The South Coast Audubon Sanctuaries, which consist of Allens Pond and Great Neck Sanctuaries sponsors at Great Neck, free Friday walks in collaboration with the Wareham Land Trust. I was proud to lead Friday's walk, which was entitled "Photographing Wildlife with Your Camera."
Great Neck is more than an ecological treasure; it’s testimony of successful land conservation partnerships. Public and private conservation organizations, as well as private land owners, worked together to ensure that this special place will remain a wildlife sanctuary for all to enjoy. Members of this effective collaborative to protect the land include the Wareham Land Trust, Department of Conservation and Recreation, town of Wareham, the National Oceanic and Atmospheric Administration, and Mass Audubon.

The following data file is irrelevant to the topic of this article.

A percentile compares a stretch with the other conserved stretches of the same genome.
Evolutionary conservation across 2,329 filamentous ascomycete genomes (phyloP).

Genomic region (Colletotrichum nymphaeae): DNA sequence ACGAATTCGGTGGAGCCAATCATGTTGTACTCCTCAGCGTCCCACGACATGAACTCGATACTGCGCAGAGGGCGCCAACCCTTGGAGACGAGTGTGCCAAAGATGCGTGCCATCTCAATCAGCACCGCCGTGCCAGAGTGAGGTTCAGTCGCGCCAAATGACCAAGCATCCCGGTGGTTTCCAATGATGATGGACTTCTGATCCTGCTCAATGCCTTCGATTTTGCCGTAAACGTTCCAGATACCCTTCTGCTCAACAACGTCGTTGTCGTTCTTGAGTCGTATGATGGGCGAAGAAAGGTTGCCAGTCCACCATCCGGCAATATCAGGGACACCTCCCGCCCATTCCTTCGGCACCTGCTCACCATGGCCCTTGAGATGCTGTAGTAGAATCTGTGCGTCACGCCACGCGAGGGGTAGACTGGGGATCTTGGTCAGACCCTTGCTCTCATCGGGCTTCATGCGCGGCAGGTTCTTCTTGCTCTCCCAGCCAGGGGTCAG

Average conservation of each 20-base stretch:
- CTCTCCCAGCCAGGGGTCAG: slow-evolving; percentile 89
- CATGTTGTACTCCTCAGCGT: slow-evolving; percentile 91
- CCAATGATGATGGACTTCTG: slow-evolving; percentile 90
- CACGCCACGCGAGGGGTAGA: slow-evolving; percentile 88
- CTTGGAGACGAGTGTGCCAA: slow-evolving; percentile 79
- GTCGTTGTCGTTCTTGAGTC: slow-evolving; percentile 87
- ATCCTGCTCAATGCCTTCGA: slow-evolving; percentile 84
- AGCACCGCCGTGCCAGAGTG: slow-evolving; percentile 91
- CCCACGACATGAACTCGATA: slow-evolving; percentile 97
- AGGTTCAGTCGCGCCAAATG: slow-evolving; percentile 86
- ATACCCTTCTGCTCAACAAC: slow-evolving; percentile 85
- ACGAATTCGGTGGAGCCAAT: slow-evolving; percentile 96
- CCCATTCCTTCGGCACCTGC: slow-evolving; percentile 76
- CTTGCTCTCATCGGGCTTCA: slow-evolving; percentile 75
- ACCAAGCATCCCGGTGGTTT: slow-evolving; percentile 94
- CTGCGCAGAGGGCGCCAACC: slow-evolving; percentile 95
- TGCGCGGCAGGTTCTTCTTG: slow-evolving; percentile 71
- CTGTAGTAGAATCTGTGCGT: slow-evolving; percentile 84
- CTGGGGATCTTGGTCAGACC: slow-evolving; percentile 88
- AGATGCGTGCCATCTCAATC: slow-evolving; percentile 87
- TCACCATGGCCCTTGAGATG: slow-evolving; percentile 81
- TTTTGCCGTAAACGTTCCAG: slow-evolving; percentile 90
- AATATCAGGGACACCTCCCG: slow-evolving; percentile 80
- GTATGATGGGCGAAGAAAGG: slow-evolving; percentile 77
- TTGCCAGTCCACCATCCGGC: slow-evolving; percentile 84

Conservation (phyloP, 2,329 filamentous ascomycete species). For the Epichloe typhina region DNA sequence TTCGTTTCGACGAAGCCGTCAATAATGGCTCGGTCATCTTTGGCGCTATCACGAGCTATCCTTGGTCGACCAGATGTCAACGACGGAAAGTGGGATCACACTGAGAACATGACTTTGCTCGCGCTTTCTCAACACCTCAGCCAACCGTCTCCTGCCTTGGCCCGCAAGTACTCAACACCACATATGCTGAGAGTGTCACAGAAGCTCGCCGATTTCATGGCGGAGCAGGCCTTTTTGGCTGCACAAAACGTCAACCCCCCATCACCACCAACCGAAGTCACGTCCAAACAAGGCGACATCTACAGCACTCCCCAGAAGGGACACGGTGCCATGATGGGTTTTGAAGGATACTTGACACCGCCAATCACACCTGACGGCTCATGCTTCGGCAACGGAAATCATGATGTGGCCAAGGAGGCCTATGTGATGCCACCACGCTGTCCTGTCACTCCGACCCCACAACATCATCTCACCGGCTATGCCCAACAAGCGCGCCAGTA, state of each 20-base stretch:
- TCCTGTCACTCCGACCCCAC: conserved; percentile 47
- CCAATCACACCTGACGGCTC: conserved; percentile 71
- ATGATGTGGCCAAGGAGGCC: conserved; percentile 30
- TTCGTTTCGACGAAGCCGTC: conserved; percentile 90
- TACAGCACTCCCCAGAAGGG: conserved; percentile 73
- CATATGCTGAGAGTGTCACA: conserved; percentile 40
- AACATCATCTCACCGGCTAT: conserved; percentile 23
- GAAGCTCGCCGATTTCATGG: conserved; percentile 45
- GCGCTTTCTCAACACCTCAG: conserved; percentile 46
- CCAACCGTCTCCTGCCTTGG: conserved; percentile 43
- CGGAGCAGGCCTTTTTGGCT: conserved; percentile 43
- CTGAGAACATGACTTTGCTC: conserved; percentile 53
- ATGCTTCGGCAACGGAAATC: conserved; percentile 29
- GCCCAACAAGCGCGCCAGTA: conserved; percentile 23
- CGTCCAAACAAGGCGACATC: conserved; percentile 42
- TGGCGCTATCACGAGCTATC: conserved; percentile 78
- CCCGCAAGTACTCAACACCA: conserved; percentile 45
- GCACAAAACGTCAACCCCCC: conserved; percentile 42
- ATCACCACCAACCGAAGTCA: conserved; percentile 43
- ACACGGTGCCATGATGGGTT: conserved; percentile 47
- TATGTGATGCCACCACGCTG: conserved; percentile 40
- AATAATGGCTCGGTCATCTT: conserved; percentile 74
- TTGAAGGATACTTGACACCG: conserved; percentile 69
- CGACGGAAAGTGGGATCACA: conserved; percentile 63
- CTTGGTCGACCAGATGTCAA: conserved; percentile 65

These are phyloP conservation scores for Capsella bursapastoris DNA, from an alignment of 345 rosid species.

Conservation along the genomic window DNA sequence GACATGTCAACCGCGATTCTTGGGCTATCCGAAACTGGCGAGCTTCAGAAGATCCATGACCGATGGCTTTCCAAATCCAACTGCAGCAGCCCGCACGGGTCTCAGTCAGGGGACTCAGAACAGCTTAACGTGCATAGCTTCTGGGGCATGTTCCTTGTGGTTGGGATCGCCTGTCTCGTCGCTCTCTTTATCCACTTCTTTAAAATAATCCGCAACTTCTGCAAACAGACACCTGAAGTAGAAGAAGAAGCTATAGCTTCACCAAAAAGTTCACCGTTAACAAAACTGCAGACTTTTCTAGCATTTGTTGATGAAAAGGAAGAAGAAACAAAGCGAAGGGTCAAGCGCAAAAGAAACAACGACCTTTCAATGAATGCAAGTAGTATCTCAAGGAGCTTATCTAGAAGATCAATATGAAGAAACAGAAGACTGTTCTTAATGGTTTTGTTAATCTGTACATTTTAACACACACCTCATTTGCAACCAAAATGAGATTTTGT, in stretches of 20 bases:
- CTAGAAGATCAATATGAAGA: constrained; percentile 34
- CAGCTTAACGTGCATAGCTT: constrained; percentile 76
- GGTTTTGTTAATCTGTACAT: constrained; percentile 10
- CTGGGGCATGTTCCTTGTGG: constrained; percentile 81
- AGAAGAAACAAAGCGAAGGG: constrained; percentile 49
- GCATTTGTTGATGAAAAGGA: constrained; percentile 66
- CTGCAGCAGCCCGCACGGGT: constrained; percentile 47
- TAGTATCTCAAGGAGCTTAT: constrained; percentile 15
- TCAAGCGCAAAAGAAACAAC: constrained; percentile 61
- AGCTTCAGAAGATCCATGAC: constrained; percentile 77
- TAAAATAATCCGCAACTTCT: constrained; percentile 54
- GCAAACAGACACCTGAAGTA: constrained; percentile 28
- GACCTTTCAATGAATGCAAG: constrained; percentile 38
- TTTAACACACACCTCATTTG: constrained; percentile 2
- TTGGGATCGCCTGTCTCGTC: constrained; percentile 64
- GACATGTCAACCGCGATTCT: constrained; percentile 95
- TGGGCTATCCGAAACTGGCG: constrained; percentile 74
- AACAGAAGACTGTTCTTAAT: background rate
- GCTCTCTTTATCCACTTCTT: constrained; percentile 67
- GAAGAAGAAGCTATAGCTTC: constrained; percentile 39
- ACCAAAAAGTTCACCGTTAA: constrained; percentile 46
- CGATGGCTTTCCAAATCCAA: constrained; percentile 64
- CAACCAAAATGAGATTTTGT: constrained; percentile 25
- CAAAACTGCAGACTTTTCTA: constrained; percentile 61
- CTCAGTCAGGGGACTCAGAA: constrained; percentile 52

We had a good number of attendees, whose cameras ranged from point-and-shoot to DSLS. After introductions, and passing out some handouts with tips on how to photograph wildlife, I discussed basics of exposure, use of tripods, and the most important fact, "know your camera.".
We traveled down to an Osprey nest and everyone hoped that the Osprey would be present and allow for some nice photography, but as usual, nothing is what you want in wildlife and nature photography. You take what you can take and make the best of it.
On the walk. I did not bring my camera, but spent the time helping the participants with their settings, learning about histograms and how to bill exposure compensation, which helped a number of obtain better pictures. At the end, the number of people told me that they really let the lot on this walk.
All the following pictures, were taken by my grandson Kyle, who was the reporting photographer for this walk.